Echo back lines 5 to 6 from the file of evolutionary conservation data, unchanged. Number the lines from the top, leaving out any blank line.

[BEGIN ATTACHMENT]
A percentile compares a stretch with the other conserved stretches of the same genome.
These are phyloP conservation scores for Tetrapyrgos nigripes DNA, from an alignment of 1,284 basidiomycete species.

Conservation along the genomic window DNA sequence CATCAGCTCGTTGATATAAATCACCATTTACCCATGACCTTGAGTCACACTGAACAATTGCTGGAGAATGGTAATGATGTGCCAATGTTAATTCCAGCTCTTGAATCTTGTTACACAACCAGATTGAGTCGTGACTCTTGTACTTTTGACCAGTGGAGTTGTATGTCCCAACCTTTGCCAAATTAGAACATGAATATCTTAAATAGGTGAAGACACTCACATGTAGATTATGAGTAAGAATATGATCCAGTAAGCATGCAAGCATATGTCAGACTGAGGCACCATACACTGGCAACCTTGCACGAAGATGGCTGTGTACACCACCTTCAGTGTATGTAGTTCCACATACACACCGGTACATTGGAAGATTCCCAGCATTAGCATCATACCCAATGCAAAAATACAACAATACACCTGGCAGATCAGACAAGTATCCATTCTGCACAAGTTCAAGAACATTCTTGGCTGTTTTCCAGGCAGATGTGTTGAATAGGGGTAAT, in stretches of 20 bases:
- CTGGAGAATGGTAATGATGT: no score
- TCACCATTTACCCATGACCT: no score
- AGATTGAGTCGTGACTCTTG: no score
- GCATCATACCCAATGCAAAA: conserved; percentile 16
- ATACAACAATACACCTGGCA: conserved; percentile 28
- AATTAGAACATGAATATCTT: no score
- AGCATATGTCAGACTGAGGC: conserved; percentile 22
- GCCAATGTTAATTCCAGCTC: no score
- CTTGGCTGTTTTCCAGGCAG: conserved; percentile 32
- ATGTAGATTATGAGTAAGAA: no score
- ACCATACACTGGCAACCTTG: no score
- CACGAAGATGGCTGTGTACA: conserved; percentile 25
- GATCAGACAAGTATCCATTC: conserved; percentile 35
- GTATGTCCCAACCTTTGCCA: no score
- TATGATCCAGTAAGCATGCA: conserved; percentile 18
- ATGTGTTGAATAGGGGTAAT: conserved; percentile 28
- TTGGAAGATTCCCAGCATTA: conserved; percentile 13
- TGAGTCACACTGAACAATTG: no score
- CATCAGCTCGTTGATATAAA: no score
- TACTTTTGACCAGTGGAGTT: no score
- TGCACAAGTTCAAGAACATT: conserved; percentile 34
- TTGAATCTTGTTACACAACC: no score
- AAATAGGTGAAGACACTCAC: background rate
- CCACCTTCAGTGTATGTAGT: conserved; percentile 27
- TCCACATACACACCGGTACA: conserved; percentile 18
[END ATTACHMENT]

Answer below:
- TCACCATTTACCCATGACCT: no score
- AGATTGAGTCGTGACTCTTG: no score